What Discipling Is Not?
In my last post, I posed a couple of questions to you; ‘What is discipling?’ and ‘What is not discipling?’ In this post, we are going to discuss what discipling is not or as I like to call it these days, disciple making.
Basically, disciple making is not participating in large study groups where one person speaks and others listen. It is not attending various men’s conferences or even attending an activity designed for men to gather and fellowship. Disciple making is not necessarily exhibited with a group of men gathering to read a book and then talk about it; this is a book reading club. All of these are good and can be beneficial; but, they are not necessarily disciple making and rarely fosters a discipling relationship.
Those Sunday School classes we attend each week is not a sufficient metric to gage discipling either. Jeff Christopherson, North American Mission Board’s Vice-President of the Send Network, in his article What Discipleship is Not states;
Small group involvement as a single discipleship metric is a mistake. You are making a lot of assumptions when you say that someone is growing because she (he) is going to a small group. This can be a faulty accusation because of three pivotal reasons. The first is that the small group may not be good at making disciples. The second is that you are assuming that the person connects with the small group. And third, you have to take into the account the people who will not attend a small group for various reasons.
Another defective metric of disciple making is measuring one’s ability to be fluent in Bible-speak or has a good grasp or understanding of theology. Christopherson, in the same article mentioned above states;
Jesus agreed about the importance of accurate beliefs and truth. “…For if you do not believe that I am He, you will die in your sins.” But how is the truth setting the disciples you are making free?” (John 8:32). Truth was never meant to be an end in itself, but truth applied to the life of a disciple has an amazing transformational affect.
A healthy diet of biblical preaching and Bible study is important to build healthy believers. But strong interpersonal coaching and accountability are also critical to help disciples hear God and live out what they are learning. After all, discipleship is living daily with Jesus.
I hear individuals talk about being in a discipling group and they are studying theology, I would caution one on doing this unless the individuals involved decides as a group to delve deeper into theology. Oswald Chambers in his book, My Utmost for His Highest, states that;
It is possible to know all about doctrine and yet not know Jesus. The soul is in danger when knowledge of doctrine outsteps intimate touch with Jesus.
A mentor of mine once told me, “Don’t let your theology get in the way of your disciple making.”
Mary Magdalene of whom Jesus exorcised seven demons out of her (Luke 8:2) in all likelihood would not have been able to debate even the least of the Pharisees on doctrine; however, she knew Jesus’ voice. When Jesus rose from the grave Mary was distraught as she thought someone had stolen His body and didn’t know where they may have laid Him. But Jesus called her name, “Mary,” and immediately she knew it was Jesus because she ‘knew’ Him. It wasn’t a result of theological studies, book reads, attending conferences; but, it was because she had an intentional relationship with Jesus. She knew His voice.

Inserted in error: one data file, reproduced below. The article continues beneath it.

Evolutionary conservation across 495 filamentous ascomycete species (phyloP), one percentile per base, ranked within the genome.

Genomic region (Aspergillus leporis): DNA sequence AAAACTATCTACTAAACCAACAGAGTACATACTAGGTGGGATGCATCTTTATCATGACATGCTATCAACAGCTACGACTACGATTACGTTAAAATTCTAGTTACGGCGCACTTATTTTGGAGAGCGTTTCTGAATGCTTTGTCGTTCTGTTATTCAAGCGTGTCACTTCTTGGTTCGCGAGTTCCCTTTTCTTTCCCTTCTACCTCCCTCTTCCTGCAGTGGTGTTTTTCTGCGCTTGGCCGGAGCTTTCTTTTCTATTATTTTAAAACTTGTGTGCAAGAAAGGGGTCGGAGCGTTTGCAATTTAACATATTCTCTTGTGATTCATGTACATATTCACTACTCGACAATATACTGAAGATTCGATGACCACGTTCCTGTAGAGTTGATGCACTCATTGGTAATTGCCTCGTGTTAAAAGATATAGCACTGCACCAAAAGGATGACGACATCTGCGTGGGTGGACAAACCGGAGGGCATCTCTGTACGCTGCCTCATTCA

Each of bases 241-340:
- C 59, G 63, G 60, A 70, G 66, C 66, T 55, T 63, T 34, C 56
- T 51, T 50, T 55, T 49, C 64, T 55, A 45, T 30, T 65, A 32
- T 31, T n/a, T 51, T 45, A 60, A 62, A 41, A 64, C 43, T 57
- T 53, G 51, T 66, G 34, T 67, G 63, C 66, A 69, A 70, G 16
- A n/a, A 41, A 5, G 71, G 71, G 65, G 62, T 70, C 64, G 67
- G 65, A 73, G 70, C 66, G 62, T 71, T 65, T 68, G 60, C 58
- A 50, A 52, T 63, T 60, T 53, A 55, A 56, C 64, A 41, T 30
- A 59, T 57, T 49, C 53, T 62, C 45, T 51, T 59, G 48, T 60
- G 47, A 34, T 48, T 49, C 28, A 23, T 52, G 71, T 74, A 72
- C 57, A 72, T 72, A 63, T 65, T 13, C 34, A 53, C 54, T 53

In these groups, many will come away with a better understanding of the Word of God, full of head knowledge but will not understand how to apply God’s Word into their lives. Very few of these groups I have found do not allow one to pour their lives into another. We must understand that disciple making is not a program, it is a ministry. Every person will respond differently and you must be willing to allow your disciple making ministry to be flexible to meet the needs of the individual you are discipling. Here’s a better way to think of it-in a more organic way, similar to the process Jesus used. When God puts someone in your path who is stuck, discipleship means finding out why and then helping them solve that problem.
Recently I heard a well noted speaker state that Jesus did not say study theology (though there is nothing wrong with that) or the tenets of Calvinism; Jesus said, “Follow Me” (Mark 1:17). A review of the scriptures will show that Jesus spent a large majority of His time pouring his life into those men he chose to be in his inner circle teaching them and being an example to them.
Now I encourage individuals to be in a small group such as a Sunday School or Home Group Study. I feel it is essential to gather with others to study God’s Word and to perform acts of service together. I encourage men to attend Men Conferences. I would even encourage you to study theology as you grow in Christ to help understand the God you serve. But don’t confuse these as disciple-making.
To put it simply, disciple making means intentionally partnering with another Christian in order to help that person obey Jesus and grow in relationship with Him—so that he or she can then help others do the same. And this is what we will look at in the next post,
Next Post: What is Discipling Making?
Together in the challenge and adventure to disciple men – Mike